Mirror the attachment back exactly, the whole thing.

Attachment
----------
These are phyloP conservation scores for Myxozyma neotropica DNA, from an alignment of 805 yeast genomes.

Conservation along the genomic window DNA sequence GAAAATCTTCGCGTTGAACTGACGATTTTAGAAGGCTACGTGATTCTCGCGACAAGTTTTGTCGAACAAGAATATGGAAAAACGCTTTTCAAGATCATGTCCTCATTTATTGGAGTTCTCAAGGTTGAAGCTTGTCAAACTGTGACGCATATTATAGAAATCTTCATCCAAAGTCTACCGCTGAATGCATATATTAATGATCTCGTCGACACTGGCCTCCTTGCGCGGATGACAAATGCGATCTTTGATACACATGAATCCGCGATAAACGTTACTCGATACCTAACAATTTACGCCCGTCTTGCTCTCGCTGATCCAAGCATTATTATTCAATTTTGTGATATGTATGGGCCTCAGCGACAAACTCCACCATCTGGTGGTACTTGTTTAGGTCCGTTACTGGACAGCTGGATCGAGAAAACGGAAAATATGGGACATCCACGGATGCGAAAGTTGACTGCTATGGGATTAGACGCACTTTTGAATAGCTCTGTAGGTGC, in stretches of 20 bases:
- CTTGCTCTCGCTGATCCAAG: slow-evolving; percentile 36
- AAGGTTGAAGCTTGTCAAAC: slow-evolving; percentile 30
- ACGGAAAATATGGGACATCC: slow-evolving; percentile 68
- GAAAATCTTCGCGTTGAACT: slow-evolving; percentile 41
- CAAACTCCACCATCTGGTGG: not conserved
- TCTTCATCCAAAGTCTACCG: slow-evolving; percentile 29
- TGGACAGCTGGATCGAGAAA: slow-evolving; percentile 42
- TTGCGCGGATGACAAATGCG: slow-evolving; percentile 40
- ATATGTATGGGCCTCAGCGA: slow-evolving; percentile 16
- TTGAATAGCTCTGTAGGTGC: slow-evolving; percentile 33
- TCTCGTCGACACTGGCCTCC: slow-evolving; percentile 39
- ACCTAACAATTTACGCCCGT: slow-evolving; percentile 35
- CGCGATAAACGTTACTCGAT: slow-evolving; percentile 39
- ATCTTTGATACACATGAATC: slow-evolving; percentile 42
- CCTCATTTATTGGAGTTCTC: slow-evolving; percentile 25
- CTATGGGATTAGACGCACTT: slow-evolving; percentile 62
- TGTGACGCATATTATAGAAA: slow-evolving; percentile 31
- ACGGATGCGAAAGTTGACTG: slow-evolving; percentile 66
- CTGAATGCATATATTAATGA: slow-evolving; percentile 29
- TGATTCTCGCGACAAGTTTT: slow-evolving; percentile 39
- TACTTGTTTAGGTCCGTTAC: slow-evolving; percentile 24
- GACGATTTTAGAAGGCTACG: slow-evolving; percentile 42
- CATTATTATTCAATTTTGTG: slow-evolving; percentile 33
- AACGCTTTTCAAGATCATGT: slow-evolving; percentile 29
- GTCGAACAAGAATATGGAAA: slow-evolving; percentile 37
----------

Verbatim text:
These are phyloP conservation scores for Myxozyma neotropica DNA, from an alignment of 805 yeast genomes.

Conservation along the genomic window DNA sequence GAAAATCTTCGCGTTGAACTGACGATTTTAGAAGGCTACGTGATTCTCGCGACAAGTTTTGTCGAACAAGAATATGGAAAAACGCTTTTCAAGATCATGTCCTCATTTATTGGAGTTCTCAAGGTTGAAGCTTGTCAAACTGTGACGCATATTATAGAAATCTTCATCCAAAGTCTACCGCTGAATGCATATATTAATGATCTCGTCGACACTGGCCTCCTTGCGCGGATGACAAATGCGATCTTTGATACACATGAATCCGCGATAAACGTTACTCGATACCTAACAATTTACGCCCGTCTTGCTCTCGCTGATCCAAGCATTATTATTCAATTTTGTGATATGTATGGGCCTCAGCGACAAACTCCACCATCTGGTGGTACTTGTTTAGGTCCGTTACTGGACAGCTGGATCGAGAAAACGGAAAATATGGGACATCCACGGATGCGAAAGTTGACTGCTATGGGATTAGACGCACTTTTGAATAGCTCTGTAGGTGC, in stretches of 20 bases:
- CTTGCTCTCGCTGATCCAAG: slow-evolving; percentile 36
- AAGGTTGAAGCTTGTCAAAC: slow-evolving; percentile 30
- ACGGAAAATATGGGACATCC: slow-evolving; percentile 68
- GAAAATCTTCGCGTTGAACT: slow-evolving; percentile 41
- CAAACTCCACCATCTGGTGG: not conserved
- TCTTCATCCAAAGTCTACCG: slow-evolving; percentile 29
- TGGACAGCTGGATCGAGAAA: slow-evolving; percentile 42
- TTGCGCGGATGACAAATGCG: slow-evolving; percentile 40
- ATATGTATGGGCCTCAGCGA: slow-evolving; percentile 16
- TTGAATAGCTCTGTAGGTGC: slow-evolving; percentile 33
- TCTCGTCGACACTGGCCTCC: slow-evolving; percentile 39
- ACCTAACAATTTACGCCCGT: slow-evolving; percentile 35
- CGCGATAAACGTTACTCGAT: slow-evolving; percentile 39
- ATCTTTGATACACATGAATC: slow-evolving; percentile 42
- CCTCATTTATTGGAGTTCTC: slow-evolving; percentile 25
- CTATGGGATTAGACGCACTT: slow-evolving; percentile 62
- TGTGACGCATATTATAGAAA: slow-evolving; percentile 31
- ACGGATGCGAAAGTTGACTG: slow-evolving; percentile 66
- CTGAATGCATATATTAATGA: slow-evolving; percentile 29
- TGATTCTCGCGACAAGTTTT: slow-evolving; percentile 39
- TACTTGTTTAGGTCCGTTAC: slow-evolving; percentile 24
- GACGATTTTAGAAGGCTACG: slow-evolving; percentile 42
- CATTATTATTCAATTTTGTG: slow-evolving; percentile 33
- AACGCTTTTCAAGATCATGT: slow-evolving; percentile 29
- GTCGAACAAGAATATGGAAA: slow-evolving; percentile 37